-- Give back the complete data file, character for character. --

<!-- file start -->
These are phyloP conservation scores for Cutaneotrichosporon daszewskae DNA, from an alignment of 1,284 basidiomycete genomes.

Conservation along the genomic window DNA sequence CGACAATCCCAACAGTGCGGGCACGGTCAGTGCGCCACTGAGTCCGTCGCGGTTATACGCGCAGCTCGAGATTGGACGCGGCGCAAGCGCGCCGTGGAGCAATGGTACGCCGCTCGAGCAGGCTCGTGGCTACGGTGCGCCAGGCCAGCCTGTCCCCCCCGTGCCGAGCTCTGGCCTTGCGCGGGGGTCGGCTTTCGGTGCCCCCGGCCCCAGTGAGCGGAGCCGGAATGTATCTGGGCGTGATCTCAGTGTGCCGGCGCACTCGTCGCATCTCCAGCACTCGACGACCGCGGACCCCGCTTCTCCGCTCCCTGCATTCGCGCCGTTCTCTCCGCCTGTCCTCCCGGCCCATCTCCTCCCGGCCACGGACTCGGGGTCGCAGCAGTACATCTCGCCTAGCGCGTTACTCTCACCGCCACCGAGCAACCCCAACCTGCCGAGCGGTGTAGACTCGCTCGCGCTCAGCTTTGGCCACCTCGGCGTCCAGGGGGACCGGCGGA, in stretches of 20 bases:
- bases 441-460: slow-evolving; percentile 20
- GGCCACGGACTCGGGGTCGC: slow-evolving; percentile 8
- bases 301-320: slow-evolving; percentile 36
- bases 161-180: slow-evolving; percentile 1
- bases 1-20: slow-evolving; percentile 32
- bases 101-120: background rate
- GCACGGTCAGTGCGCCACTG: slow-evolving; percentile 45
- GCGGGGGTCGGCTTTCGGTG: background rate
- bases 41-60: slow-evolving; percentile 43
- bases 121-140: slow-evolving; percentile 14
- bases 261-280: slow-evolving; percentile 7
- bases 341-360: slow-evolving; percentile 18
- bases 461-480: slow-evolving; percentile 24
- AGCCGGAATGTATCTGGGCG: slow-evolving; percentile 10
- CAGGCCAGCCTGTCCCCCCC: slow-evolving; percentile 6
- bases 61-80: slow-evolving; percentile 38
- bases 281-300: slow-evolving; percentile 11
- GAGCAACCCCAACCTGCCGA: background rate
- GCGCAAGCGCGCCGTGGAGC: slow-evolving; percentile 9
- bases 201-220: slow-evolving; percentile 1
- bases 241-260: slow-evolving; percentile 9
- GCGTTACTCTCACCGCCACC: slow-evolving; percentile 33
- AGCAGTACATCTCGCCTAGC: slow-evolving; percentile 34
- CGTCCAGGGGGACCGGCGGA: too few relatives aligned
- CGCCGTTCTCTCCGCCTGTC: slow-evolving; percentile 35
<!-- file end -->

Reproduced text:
These are phyloP conservation scores for Cutaneotrichosporon daszewskae DNA, from an alignment of 1,284 basidiomycete genomes.

Conservation along the genomic window DNA sequence CGACAATCCCAACAGTGCGGGCACGGTCAGTGCGCCACTGAGTCCGTCGCGGTTATACGCGCAGCTCGAGATTGGACGCGGCGCAAGCGCGCCGTGGAGCAATGGTACGCCGCTCGAGCAGGCTCGTGGCTACGGTGCGCCAGGCCAGCCTGTCCCCCCCGTGCCGAGCTCTGGCCTTGCGCGGGGGTCGGCTTTCGGTGCCCCCGGCCCCAGTGAGCGGAGCCGGAATGTATCTGGGCGTGATCTCAGTGTGCCGGCGCACTCGTCGCATCTCCAGCACTCGACGACCGCGGACCCCGCTTCTCCGCTCCCTGCATTCGCGCCGTTCTCTCCGCCTGTCCTCCCGGCCCATCTCCTCCCGGCCACGGACTCGGGGTCGCAGCAGTACATCTCGCCTAGCGCGTTACTCTCACCGCCACCGAGCAACCCCAACCTGCCGAGCGGTGTAGACTCGCTCGCGCTCAGCTTTGGCCACCTCGGCGTCCAGGGGGACCGGCGGA, in stretches of 20 bases:
- bases 441-460: slow-evolving; percentile 20
- GGCCACGGACTCGGGGTCGC: slow-evolving; percentile 8
- bases 301-320: slow-evolving; percentile 36
- bases 161-180: slow-evolving; percentile 1
- bases 1-20: slow-evolving; percentile 32
- bases 101-120: background rate
- GCACGGTCAGTGCGCCACTG: slow-evolving; percentile 45
- GCGGGGGTCGGCTTTCGGTG: background rate
- bases 41-60: slow-evolving; percentile 43
- bases 121-140: slow-evolving; percentile 14
- bases 261-280: slow-evolving; percentile 7
- bases 341-360: slow-evolving; percentile 18
- bases 461-480: slow-evolving; percentile 24
- AGCCGGAATGTATCTGGGCG: slow-evolving; percentile 10
- CAGGCCAGCCTGTCCCCCCC: slow-evolving; percentile 6
- bases 61-80: slow-evolving; percentile 38
- bases 281-300: slow-evolving; percentile 11
- GAGCAACCCCAACCTGCCGA: background rate
- GCGCAAGCGCGCCGTGGAGC: slow-evolving; percentile 9
- bases 201-220: slow-evolving; percentile 1
- bases 241-260: slow-evolving; percentile 9
- GCGTTACTCTCACCGCCACC: slow-evolving; percentile 33
- AGCAGTACATCTCGCCTAGC: slow-evolving; percentile 34
- CGTCCAGGGGGACCGGCGGA: too few relatives aligned
- CGCCGTTCTCTCCGCCTGTC: slow-evolving; percentile 35